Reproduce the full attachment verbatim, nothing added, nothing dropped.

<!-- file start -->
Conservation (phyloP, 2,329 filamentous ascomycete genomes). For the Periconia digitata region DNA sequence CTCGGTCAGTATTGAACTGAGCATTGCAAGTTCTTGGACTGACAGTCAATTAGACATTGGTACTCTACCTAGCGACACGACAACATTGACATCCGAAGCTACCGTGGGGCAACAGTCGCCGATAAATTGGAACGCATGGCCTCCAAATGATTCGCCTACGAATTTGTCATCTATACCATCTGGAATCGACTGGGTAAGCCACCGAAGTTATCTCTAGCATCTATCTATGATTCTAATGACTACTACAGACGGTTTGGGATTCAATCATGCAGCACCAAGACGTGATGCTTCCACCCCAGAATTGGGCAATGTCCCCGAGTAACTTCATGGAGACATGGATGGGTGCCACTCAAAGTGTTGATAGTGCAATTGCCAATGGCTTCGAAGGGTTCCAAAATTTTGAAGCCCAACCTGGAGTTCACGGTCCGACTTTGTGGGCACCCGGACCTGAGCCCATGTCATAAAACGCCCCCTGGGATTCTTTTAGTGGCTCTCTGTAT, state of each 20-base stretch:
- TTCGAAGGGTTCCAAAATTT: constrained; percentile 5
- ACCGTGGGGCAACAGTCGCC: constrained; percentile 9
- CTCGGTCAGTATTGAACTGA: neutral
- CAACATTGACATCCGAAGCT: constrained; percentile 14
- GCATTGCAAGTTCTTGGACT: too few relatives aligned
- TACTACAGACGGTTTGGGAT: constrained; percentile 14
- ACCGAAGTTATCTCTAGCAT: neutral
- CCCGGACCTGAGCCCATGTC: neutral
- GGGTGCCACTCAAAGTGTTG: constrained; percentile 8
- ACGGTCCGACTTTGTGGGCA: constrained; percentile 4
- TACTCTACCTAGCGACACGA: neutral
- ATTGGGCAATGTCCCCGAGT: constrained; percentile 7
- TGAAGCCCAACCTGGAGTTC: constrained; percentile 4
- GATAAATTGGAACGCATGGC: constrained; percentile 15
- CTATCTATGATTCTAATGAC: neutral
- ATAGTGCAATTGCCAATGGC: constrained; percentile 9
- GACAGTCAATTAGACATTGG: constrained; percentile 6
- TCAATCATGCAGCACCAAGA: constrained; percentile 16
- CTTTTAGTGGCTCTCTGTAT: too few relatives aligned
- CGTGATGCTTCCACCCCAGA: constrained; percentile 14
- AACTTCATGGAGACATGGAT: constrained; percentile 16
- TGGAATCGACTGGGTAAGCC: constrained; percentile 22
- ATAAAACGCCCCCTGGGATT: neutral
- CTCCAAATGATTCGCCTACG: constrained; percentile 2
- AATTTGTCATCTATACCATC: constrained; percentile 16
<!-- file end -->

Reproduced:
Conservation (phyloP, 2,329 filamentous ascomycete genomes). For the Periconia digitata region DNA sequence CTCGGTCAGTATTGAACTGAGCATTGCAAGTTCTTGGACTGACAGTCAATTAGACATTGGTACTCTACCTAGCGACACGACAACATTGACATCCGAAGCTACCGTGGGGCAACAGTCGCCGATAAATTGGAACGCATGGCCTCCAAATGATTCGCCTACGAATTTGTCATCTATACCATCTGGAATCGACTGGGTAAGCCACCGAAGTTATCTCTAGCATCTATCTATGATTCTAATGACTACTACAGACGGTTTGGGATTCAATCATGCAGCACCAAGACGTGATGCTTCCACCCCAGAATTGGGCAATGTCCCCGAGTAACTTCATGGAGACATGGATGGGTGCCACTCAAAGTGTTGATAGTGCAATTGCCAATGGCTTCGAAGGGTTCCAAAATTTTGAAGCCCAACCTGGAGTTCACGGTCCGACTTTGTGGGCACCCGGACCTGAGCCCATGTCATAAAACGCCCCCTGGGATTCTTTTAGTGGCTCTCTGTAT, state of each 20-base stretch:
- TTCGAAGGGTTCCAAAATTT: constrained; percentile 5
- ACCGTGGGGCAACAGTCGCC: constrained; percentile 9
- CTCGGTCAGTATTGAACTGA: neutral
- CAACATTGACATCCGAAGCT: constrained; percentile 14
- GCATTGCAAGTTCTTGGACT: too few relatives aligned
- TACTACAGACGGTTTGGGAT: constrained; percentile 14
- ACCGAAGTTATCTCTAGCAT: neutral
- CCCGGACCTGAGCCCATGTC: neutral
- GGGTGCCACTCAAAGTGTTG: constrained; percentile 8
- ACGGTCCGACTTTGTGGGCA: constrained; percentile 4
- TACTCTACCTAGCGACACGA: neutral
- ATTGGGCAATGTCCCCGAGT: constrained; percentile 7
- TGAAGCCCAACCTGGAGTTC: constrained; percentile 4
- GATAAATTGGAACGCATGGC: constrained; percentile 15
- CTATCTATGATTCTAATGAC: neutral
- ATAGTGCAATTGCCAATGGC: constrained; percentile 9
- GACAGTCAATTAGACATTGG: constrained; percentile 6
- TCAATCATGCAGCACCAAGA: constrained; percentile 16
- CTTTTAGTGGCTCTCTGTAT: too few relatives aligned
- CGTGATGCTTCCACCCCAGA: constrained; percentile 14
- AACTTCATGGAGACATGGAT: constrained; percentile 16
- TGGAATCGACTGGGTAAGCC: constrained; percentile 22
- ATAAAACGCCCCCTGGGATT: neutral
- CTCCAAATGATTCGCCTACG: constrained; percentile 2
- AATTTGTCATCTATACCATC: constrained; percentile 16